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Papers of Melba Wilson

 Fonds
Identifier: Wilson

Dates

  • 1977-1989

Conditions Governing Access

Some parts of the collection is closed due to GDPR

Biographical / Historical

The collection spans over 40 years of Melba Wilson’s work in national and regional mental health programmes, policy units and services, including grassroots and community activism alongside formal policy work and leadership. The materials in the collection reflect unprecedented efforts at national, regional and local levels to tackle inequalities in mental health services from the 1980’s-2010.

In a professional capacity, Wilson's work includes a broad public policy portfolio in health and social welfare, in both the statutory and voluntary sectors including work for Mind, as Policy Officer, Race and Mental Health Adviser and finally, as Policy Director during a six-year period, leading a team focused on campaigning and service development.

Her ongoing public policy and service development work with bodies include The King's Fund, the former National Mental Health Development Unit, and a number of NHS, governmental and voluntary as well as with Black and minority ethnic community groups. Previously, she was a Non-Executive Director of South West London and St. George's Mental Health NHS Trust. She was involved in various government working groups, including the London Race Equality Group and the NHS Appointments Commission's Advisory and Black and Minority Ethnic Advisory Groups. Melba Wilson was made an OBE in 2007 for her services to healthcare.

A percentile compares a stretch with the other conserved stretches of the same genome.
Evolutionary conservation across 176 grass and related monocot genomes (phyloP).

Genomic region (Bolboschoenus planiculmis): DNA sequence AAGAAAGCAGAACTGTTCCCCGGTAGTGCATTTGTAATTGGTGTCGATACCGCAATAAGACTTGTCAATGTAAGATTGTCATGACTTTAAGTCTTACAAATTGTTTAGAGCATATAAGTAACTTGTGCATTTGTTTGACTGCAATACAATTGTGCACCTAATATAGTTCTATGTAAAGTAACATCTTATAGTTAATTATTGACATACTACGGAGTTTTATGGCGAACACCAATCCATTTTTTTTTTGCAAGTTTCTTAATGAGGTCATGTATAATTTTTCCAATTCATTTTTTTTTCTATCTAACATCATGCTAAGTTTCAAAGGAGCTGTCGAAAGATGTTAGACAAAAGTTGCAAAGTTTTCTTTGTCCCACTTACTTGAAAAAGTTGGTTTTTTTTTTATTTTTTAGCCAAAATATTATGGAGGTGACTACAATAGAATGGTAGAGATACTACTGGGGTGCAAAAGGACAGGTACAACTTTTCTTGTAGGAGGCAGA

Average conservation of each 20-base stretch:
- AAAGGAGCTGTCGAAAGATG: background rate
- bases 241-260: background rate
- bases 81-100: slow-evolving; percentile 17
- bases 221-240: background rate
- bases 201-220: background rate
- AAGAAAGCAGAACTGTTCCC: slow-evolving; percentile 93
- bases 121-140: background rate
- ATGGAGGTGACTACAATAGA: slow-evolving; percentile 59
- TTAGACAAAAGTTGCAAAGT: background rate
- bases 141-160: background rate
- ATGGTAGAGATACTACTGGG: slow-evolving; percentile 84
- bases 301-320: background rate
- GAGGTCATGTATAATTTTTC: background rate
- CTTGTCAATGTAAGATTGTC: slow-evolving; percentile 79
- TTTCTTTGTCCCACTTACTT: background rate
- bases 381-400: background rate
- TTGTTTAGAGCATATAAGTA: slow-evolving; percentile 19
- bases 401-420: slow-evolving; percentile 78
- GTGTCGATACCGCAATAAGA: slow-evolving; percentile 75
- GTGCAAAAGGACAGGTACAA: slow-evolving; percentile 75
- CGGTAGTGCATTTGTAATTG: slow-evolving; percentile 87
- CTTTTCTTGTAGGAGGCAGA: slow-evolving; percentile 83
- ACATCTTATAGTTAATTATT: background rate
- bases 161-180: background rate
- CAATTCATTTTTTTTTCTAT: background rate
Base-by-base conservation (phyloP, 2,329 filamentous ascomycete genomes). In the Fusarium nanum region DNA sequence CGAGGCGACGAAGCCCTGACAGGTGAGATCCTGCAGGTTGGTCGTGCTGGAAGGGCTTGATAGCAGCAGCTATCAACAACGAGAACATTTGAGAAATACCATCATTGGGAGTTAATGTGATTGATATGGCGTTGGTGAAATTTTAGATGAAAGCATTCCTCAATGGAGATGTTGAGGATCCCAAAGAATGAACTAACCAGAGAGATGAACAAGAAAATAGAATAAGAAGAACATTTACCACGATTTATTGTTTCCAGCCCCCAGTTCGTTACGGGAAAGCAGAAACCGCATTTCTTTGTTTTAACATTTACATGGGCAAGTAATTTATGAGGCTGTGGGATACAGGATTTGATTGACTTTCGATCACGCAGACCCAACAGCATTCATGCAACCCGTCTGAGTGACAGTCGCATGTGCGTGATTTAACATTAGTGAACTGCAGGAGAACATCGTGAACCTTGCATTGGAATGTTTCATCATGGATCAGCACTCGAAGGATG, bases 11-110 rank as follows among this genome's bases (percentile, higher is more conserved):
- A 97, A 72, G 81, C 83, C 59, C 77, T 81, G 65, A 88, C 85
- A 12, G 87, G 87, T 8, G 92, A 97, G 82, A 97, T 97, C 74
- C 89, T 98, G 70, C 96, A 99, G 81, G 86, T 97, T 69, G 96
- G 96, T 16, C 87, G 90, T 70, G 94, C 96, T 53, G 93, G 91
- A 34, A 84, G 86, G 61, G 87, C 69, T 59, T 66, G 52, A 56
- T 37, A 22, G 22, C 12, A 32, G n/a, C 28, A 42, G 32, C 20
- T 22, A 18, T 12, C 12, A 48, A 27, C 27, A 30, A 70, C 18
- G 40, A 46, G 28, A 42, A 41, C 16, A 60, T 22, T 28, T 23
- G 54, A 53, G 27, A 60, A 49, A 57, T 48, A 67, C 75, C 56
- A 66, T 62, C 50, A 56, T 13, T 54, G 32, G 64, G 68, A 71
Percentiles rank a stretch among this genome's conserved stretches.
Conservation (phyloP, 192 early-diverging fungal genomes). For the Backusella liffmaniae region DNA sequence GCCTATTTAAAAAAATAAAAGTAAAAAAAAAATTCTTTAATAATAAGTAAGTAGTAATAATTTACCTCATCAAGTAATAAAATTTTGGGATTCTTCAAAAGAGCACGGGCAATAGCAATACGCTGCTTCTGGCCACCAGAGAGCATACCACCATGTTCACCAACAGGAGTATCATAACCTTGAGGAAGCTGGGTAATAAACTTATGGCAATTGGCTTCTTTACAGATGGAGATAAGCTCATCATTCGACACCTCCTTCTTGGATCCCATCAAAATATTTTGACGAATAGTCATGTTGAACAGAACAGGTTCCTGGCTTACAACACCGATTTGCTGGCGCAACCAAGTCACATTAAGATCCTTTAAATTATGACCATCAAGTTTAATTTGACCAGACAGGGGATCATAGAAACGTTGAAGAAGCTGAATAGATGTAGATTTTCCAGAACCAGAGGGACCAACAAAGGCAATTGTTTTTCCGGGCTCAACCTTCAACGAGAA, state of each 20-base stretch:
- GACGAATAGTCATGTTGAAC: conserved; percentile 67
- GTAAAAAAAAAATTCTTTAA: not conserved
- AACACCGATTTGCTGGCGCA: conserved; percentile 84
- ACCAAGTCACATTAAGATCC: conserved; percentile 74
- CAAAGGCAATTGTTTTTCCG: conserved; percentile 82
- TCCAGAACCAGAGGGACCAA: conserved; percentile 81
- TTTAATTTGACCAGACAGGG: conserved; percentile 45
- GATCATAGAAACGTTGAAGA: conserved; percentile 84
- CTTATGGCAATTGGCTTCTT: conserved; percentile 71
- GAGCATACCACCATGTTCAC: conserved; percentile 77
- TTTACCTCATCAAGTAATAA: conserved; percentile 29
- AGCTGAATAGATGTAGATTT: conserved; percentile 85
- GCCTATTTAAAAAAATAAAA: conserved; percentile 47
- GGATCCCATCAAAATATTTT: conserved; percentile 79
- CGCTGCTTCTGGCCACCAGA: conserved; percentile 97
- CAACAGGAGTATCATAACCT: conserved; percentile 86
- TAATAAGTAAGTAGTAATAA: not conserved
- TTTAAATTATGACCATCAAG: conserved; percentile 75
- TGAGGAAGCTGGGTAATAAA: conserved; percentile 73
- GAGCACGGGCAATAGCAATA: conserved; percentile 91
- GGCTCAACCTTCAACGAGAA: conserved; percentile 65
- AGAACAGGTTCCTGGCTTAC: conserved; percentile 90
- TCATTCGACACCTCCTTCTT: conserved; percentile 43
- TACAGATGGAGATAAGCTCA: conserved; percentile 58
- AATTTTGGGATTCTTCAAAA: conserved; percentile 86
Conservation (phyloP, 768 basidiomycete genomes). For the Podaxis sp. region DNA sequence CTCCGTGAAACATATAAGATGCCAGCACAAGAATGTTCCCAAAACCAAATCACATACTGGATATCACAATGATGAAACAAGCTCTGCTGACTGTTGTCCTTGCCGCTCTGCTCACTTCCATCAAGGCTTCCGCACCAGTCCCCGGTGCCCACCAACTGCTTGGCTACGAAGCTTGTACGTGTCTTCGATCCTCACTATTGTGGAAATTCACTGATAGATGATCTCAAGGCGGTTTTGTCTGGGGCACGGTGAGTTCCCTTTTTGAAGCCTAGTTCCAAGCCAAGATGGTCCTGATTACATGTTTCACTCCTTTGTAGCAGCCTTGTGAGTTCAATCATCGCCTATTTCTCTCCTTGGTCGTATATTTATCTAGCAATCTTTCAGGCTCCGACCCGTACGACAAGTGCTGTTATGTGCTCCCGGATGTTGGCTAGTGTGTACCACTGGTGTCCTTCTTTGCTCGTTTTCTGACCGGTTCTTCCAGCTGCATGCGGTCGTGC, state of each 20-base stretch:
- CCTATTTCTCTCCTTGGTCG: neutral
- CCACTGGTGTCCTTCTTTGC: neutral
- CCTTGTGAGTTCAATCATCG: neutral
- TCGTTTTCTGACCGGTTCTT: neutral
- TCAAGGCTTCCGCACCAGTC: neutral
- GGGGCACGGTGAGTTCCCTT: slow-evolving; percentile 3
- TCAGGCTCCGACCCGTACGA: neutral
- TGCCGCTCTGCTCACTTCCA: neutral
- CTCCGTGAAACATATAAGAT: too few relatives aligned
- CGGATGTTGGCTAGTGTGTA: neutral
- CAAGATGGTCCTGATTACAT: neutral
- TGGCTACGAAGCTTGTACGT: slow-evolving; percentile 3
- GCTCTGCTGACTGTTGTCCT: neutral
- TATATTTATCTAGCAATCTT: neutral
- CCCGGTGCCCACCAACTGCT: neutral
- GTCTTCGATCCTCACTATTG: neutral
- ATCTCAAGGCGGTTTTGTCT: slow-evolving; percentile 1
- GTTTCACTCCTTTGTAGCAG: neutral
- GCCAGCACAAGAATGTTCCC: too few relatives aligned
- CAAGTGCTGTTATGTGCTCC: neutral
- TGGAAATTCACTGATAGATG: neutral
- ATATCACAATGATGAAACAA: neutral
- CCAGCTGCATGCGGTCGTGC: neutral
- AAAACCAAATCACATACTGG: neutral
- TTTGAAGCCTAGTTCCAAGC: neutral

Melba Wilson was born in in 1947 in Virginia, USA and raised in Texas. Wilson trained a journalist, gaining a degree in Mass Communication in 1977. She moved to the UK later that year and continued her career as a journalist, specialising in health reporting. Concurrently Melba Wilson also began to write more politically focused pieces about Britain’s Black communities and became a part of the burgeoning Black Women’s Movement. Her work within the Brixton Black Women’s Group, a ground-breaking socialist feminist organisation (1973-1985) alongside her wider involvement in campaigning for the rights for Black women, particularly in the field of healthcare, are also reflected within the collection.

Extent

57 boxes (Material relating to Wilson's work with mental health and the Black Women's Movement)

Language of Materials

English

Language of description
English
Script of description
Latin
Sponsor
The cataloguing of this collection was funded by the Wellcome Trust under the title 'Undaunted.'

Repository Details

Part of the Archives Collection Repository

Contact:
Black Cultural Archives
1 Windrush Square
London